Fighting Fear

Confronting phobias and other fears

Doing Well on a Job Interview

Concentrating on what is important.

There are a number of books written about how to present oneself at a job interview. Much of what they say is reasonable, although somewhat beside the point, I think. Among other things, they recommend:

  1. Dressing relatively conservatively, and being well-groomed.
  2. Learning as much as possible ahead of time about the nature of the job and about the organization (usually a company) itself.
  3. Of course, being on time for the interview.
  4. Having on hand a resume that has been re-written with that particular job in mind.
  5. Asking questions about the company, (rather than waiting to be told.) And so on.

They also recommend ways of addressing the interviewer: looking him in the eye, speaking in a loud, clear voice, sitting upright, smiling. I think this advice is likely to make the person being interviewed self-conscious. Besides, what is the purpose of these instructions? It is to paint a certain picture. That issue can be addressed more directly.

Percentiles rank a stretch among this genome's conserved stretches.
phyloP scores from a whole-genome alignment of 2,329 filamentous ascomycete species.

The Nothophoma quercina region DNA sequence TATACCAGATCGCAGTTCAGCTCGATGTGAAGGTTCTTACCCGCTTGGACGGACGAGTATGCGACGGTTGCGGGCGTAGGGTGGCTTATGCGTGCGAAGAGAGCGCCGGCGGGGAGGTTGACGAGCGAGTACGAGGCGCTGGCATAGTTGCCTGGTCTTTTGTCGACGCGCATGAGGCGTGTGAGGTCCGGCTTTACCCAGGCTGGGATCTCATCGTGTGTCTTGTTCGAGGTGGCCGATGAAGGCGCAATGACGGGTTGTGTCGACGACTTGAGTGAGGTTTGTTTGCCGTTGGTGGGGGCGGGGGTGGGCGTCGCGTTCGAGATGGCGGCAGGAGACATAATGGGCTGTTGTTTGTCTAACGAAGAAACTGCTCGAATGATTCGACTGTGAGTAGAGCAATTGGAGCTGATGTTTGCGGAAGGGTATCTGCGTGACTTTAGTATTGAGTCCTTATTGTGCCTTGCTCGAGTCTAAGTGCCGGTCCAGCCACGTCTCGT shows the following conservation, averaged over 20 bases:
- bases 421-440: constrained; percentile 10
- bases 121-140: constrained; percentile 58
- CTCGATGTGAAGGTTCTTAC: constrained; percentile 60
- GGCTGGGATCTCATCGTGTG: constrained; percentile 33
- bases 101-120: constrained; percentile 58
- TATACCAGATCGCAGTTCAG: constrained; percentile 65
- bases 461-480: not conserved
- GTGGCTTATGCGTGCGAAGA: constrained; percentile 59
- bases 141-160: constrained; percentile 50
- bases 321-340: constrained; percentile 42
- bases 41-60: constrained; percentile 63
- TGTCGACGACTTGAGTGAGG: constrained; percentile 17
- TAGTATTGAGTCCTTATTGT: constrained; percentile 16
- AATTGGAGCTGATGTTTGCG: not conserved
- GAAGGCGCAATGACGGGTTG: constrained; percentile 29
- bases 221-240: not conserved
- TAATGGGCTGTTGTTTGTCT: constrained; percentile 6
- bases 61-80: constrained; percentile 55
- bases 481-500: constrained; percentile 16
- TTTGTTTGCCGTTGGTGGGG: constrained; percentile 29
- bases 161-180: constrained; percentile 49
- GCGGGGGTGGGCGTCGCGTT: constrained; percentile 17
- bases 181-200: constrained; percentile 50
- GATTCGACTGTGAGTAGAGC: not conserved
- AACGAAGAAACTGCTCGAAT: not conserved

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But first of all, if you are going for a job interview, ask yourself if you really want the job.

 When I applied for a particular psychiatric residency, I told myself I did not want to pretend to be someone else for three or four years. Either they would want me the way I was, or they would not. It turned out they did not want me the way I was. I was sort of surprised. Later on, I realized I really wanted the job. If I had been willing to admit that to myself I would have presented myself differently—for one thing, I would not have told them I had been supporting myself by playing poker.

Some people don’t seem to care one way or another if they get the job. Later in my career, when I was the Director of Psychiatric Training, and when I was the one hiring residents, I asked a particular applicant if she had read anything by Sigmund Freud.

“No,” she told me, “but I saw a picture of him once.”